Performing temperature mapping
Temperature mapping is performed by placing calibrated data loggers throughout a storage area for a period of time to study how temperature is distributed across the area.
The exercise will show whether the whole area is suitable for the storage of temperature sensitive medicines, identify potential risks and help to inform the placement of permanent temperature sensors.
Planning temperature mapping
Ensure that sufficient loggers are placed strategically to cover all points where medicines are stored, in ambient areas.
For example, place loggers in all the corners on the lowest and highest shelves, and some close to the middle of the room. Remember to include areas such as controlled drugs cupboards and medicines receipt or loading bays.
Identify any sources of hot or cold air such as heaters, lighting, windows and doors, and place additional loggers at the closest medicines storage point to these sources. It is usual to use between 8 and 25 loggers in an ambient location, depending on size and number of heat sources.
Refrigerator and freezer
The number and position of data loggers depends on the size of your fridge or freezer:
- for full size refrigerators and freezers, place loggers in each corner of the top and bottom storage shelves, and one in the middle of the middle storage shelf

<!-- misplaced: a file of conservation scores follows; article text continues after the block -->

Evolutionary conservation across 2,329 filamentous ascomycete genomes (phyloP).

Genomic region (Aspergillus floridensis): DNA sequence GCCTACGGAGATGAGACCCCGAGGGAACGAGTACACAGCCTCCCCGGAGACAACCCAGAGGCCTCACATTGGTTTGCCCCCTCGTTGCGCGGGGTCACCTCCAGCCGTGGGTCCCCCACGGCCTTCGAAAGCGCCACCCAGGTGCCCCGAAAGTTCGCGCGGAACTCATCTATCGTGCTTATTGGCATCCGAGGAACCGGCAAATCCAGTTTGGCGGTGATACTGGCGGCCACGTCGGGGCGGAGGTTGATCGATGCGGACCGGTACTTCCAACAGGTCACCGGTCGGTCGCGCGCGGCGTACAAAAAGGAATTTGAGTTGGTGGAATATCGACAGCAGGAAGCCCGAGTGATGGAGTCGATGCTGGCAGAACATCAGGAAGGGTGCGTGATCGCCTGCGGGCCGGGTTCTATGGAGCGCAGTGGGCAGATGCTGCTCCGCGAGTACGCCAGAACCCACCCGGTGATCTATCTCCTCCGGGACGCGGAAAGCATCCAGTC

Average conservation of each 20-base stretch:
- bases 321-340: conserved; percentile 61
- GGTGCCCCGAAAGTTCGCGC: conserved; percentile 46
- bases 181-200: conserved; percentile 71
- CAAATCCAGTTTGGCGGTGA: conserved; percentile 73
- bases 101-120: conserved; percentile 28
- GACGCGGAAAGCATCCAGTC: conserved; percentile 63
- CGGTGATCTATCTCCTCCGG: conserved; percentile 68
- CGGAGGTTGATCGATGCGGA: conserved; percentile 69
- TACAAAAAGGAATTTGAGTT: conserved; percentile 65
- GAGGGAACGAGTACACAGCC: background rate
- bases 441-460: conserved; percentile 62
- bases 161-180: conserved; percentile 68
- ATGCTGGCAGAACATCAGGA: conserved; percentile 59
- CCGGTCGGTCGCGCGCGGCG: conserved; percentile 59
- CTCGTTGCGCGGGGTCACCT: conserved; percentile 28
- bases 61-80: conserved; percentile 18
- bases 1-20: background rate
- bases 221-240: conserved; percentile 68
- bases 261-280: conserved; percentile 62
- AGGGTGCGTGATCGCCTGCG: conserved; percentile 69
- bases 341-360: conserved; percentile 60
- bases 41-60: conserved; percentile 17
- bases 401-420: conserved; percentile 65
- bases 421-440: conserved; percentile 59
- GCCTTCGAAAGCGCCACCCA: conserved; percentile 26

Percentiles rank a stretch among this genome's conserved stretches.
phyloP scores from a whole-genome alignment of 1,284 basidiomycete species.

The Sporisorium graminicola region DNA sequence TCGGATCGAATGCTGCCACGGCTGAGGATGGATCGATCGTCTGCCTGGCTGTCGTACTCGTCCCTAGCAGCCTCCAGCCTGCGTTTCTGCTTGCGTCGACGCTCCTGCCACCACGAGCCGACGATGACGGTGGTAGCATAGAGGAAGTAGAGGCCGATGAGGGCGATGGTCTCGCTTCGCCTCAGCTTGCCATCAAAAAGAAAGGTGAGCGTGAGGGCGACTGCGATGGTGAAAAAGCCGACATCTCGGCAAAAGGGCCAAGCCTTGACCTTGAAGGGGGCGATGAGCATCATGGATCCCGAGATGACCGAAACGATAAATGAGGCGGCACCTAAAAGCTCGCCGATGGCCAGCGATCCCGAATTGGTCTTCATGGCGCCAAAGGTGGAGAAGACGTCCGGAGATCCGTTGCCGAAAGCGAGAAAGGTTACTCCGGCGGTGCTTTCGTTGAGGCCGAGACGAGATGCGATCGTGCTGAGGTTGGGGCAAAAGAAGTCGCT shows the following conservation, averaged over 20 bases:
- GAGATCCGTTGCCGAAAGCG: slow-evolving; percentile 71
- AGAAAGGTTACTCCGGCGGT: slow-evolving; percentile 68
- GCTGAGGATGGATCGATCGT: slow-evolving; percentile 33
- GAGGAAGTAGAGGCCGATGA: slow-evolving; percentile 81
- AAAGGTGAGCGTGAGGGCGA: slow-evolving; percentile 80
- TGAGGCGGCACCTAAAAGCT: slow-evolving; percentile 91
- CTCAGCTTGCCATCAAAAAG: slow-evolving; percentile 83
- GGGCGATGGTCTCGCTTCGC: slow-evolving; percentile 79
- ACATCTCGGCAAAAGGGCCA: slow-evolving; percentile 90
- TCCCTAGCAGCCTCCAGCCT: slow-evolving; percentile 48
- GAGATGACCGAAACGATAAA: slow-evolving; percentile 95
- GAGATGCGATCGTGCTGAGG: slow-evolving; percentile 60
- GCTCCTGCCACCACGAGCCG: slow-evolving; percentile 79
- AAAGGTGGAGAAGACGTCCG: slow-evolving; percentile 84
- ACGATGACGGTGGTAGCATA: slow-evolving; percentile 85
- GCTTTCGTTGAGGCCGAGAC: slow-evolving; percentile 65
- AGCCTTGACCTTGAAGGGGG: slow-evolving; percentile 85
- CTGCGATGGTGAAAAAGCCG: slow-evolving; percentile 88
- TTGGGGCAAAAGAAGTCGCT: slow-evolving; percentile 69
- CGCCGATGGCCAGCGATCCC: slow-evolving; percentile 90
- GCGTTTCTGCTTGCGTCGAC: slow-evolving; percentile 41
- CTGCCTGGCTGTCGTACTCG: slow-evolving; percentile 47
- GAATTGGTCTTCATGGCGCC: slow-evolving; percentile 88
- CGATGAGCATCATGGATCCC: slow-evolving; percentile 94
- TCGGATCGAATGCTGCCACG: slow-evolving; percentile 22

- for under-counter and bench-top fridges and freezers the number of loggers can be reduced
- for double fridges and freezers, add one or two additional loggers in the middle
Refrigerators should be mapped full. This is to represent the worst case scenario for obstruction of air flow through the refrigerator. Ideally new fridges should also be mapped empty to establish baseline performance before they are stocked with medicines.
Freezers should ideally be mapped with their lowest stock holding or empty if possible. This is because frozen stock acts a ballast which stabilises internal freezer temperature.
Deciding on the mapping period
The mapping period needs to cover the storage area both in use and at rest. It should cover the highest use periods, e.g. big clinic days when a fridge is most full and has the most door opening.
The minimum length of mapping is usually 48 hours, however a longer period may be required to ensure it is representative of how the storage area is being used.
Initial ambient mapping exercises should be conducted during warm weather (summer) and cold weather (winter) to cover worst case scenario for extremes of temperature and variables such as heating or sun light entering through windows.
Mapping frequency should follow a risk-based approach, which considers the likelihood and consequence of a loss of temperature control. For example, ambient areas with no major changes to their structure of mechanical heating or cooling systems will require mapping less often than refrigerators or walk in cold stores used for storage of high cost drugs.
MHRA Inspectorate blog – Temperature mapping – an introduction